Everyone knows about Roswell, right? A “flying saucer” crash landed outside of Roswell, New Mexico in 1947. Supposedly the remains of the craft and the pilots inside were taken to Area 51 for all kinds of experiments. No one the average citizen would believe has said what the thing definitively was, and it’s been too-far removed at this point (and too locked away in a very secure base) to even begin to guess. Right? Well, perhaps. Since the original story was published in the Roswell Daily Record there have been several books, many speakers, and even a TV show on the subject. Each one has its own version of what happened, but are any of them correct?
What Goes On Here?
Here’s a snippet of the original story published on July 8th, 1947:
Mr. and Mrs. Dan Wilmot apparently were the only persons in Roswell who seen what they thought was a flying disk. They were sitting on their porch at 105 South Penn. last Wednesday night at about ten o’clock when a large glowing object zoomed out of the sky from the southeast, going in a northwesterly direction at a high rate of speed. Wilmot called Mrs. Wilmot’s attention to it and both ran down into the yard to watch. It was in sight less then a minute, perhaps 40 or 50 seconds, Wilmot estimated…In appearance it looked oval in shape like two inverted saucers, faced mouth to mouth…The entire body glowed as though light were showing through from inside, though not like it would inside, though not like it would be if a light were merely underneath.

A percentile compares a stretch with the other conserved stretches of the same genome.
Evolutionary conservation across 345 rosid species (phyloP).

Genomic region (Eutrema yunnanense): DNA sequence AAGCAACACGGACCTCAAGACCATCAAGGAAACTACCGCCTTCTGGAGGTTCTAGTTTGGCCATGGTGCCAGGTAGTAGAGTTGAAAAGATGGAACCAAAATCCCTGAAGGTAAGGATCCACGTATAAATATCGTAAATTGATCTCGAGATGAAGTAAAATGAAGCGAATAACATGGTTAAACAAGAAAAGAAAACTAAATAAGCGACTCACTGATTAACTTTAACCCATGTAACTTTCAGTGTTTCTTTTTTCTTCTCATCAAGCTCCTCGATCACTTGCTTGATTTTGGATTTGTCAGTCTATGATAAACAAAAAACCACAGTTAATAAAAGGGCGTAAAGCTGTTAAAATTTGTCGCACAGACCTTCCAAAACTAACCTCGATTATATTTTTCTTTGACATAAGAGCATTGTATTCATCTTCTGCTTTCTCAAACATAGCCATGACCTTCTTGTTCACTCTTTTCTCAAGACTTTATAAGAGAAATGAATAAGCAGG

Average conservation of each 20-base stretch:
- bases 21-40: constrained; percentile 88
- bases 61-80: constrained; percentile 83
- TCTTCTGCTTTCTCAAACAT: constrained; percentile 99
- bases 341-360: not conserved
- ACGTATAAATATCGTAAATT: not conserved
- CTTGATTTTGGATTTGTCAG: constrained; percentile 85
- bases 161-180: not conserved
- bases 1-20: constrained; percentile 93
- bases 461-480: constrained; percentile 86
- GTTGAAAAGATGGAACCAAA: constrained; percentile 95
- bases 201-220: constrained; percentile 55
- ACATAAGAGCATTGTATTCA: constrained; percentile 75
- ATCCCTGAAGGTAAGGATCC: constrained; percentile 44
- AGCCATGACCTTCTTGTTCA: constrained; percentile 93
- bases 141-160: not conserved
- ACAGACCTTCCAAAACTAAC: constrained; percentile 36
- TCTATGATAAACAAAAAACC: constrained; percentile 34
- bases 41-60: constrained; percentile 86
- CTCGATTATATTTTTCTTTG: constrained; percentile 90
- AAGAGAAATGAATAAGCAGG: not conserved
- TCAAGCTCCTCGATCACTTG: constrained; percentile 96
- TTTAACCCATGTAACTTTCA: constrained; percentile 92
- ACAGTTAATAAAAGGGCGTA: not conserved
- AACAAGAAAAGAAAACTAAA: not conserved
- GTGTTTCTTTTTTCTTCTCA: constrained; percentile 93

I hadn’t ever read the original article before, and I found that it barely mentions the actual crash at all. Most of the article is about the Wilmots’ story of seeing something flying in the sky and their description of it before it crashed. Mostly what I get from this is that the Wimots and the Roswell Daily Record are the ones to thank for coining the term “saucer” to describe a UFO. The website is quick to point out, however, that it is really the NEXT day’s article in the Record that’s the important one. When the first article was published, the RAAF had barely gotten involved, and are only mentioned briefly. By the next morning, they were controlling the statements, with General Ramey claiming that the craft was nothing more than a failed weather balloon, and that there were no “flying saucers” or “aliens” of any kind. They even held a press conference showing the “debris” from the crash. It contained foil, rubber, and wood. (To jump ahead, contemporary statements are that this was Project Mogul, a secret testing of various spy balloons held from 1947 to 1949. More on that later.)